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Beating the Yips
There may be no more painful affliction in our game than the "yips" – those uncontrollable and maddening little nervous twitches that prevent you from making a decent stroke on short putts. If you've never had them, consider yourself very fortunate (or possibly just very young). But I can assure you that when your most treacherous and feared golf shot is not the 195 yard approach over water with a quartering headwind...not the extra tight fairway with water left and sand right...not the soft bunker shot to a downhill pin with water on the other side...no, when your most feared shot is the remaining 2-4 foot putt after hitting a great approach or scramble shot, it makes the game almost painful.

And I've been fighting the yips (again) for a while now. It's a recurring nightmare that has haunted me most of my adult life. I even had the yips when I was in my 20s, but I've beat them into submission off and on most of my adult life. But just recently, that nasty virus came to life once again. My lag putting has been very good, but when I get over one of those "you should make this" length putts, the entire nervous system seems to go haywire. I make great practice strokes, and then the most pitiful right-handed jab at the ball you can imagine. Sheesh.

But I'm a traditionalist, and do not look toward the long putter, belly putter, cross-hand, claw or other oddball thing as the solution. My approach is to beat those damn yips into submission some other way. So here's what I'm doing that is working pretty well, and I offer that to all of you who might have a similar affliction on the greens.

When you are over a short putt, take a few practice strokes to get the pace and feel you feel is required. Address your putt and take two looks at the hole and back to the putter to ensure good alignment. Lighten your right hand and make sure that only the fingertips are in contact with the grip, to prevent you from getting to tight.

Then, take a long, long, long look at the hole. Fill your entire mind and senses with the target. When you bring your head/eyes back to the ball, try to make a smooth immediate move right into your backstroke, and then let your putter track right back to where you were looking – the HOLE! And focus on seeing the putter make contact with the ball, preferably even the forward edge of the ball – the side near the hole.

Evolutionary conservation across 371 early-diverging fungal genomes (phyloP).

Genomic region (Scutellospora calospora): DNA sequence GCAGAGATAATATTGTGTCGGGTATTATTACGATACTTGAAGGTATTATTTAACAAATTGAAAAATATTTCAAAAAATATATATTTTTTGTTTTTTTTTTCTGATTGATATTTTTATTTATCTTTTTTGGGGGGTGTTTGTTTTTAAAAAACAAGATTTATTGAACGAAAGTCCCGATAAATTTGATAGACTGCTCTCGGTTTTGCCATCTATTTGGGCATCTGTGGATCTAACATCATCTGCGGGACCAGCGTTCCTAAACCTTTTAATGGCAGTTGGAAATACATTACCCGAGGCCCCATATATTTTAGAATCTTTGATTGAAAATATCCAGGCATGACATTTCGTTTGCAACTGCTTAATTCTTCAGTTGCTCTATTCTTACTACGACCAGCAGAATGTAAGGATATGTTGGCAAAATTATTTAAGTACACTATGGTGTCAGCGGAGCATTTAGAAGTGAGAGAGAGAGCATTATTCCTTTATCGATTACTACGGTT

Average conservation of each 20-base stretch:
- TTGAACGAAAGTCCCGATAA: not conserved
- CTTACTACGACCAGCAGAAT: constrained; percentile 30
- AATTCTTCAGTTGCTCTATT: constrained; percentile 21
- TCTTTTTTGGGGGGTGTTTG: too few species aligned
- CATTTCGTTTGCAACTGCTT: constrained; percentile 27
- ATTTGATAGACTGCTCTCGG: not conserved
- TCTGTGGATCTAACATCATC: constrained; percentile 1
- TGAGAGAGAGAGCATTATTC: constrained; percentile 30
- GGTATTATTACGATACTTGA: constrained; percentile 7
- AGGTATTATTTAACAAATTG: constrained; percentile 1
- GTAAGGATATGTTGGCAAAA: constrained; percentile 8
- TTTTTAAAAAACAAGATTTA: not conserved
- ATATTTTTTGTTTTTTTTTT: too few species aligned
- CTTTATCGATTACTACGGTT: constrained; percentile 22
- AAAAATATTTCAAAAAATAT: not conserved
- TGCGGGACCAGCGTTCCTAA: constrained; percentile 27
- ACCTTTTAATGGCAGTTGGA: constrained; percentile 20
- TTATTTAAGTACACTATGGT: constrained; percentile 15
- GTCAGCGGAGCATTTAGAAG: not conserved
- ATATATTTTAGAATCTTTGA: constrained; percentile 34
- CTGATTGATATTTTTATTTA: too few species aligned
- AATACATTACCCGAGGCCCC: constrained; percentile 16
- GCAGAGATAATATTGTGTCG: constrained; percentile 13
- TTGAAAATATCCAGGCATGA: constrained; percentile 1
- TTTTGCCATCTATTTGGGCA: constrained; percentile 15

For me, this is working, but I am asking all of you to chime in with your own "home remedies" for the most aggravating and senseless of all golf maladies. It never hurts to have more to fall back on.

Chime in, guys!
The Wedge Guy is sponsored by SCOR Golf, where Terry Koehler is President/CEO. He encourages you to submit your questions or topics to be considered for his columns on Tuesdays and Fridays. Each submission automatically enters you to win a SCOR4161 wedge to be given away monthly. Click the button below to submit your question or topic today.


[ comments ]
ErikBrown says:
That is good advice, but when that goes south on you , just putt with one hand. I've finally made the step (that frustrated that it couldn't hurt) and on 4 feet and in I rest right hand on thigh and stroke it in with one hand!!
8/21/12
 
ally1957 says:
whats wrong with BEER
8/22/12
 
[ post comment ]
Terry Koehler is "The Wedge Guy" and President of SCOR Golf- The Short Game Company.

Click here to learn more about Terry.
 
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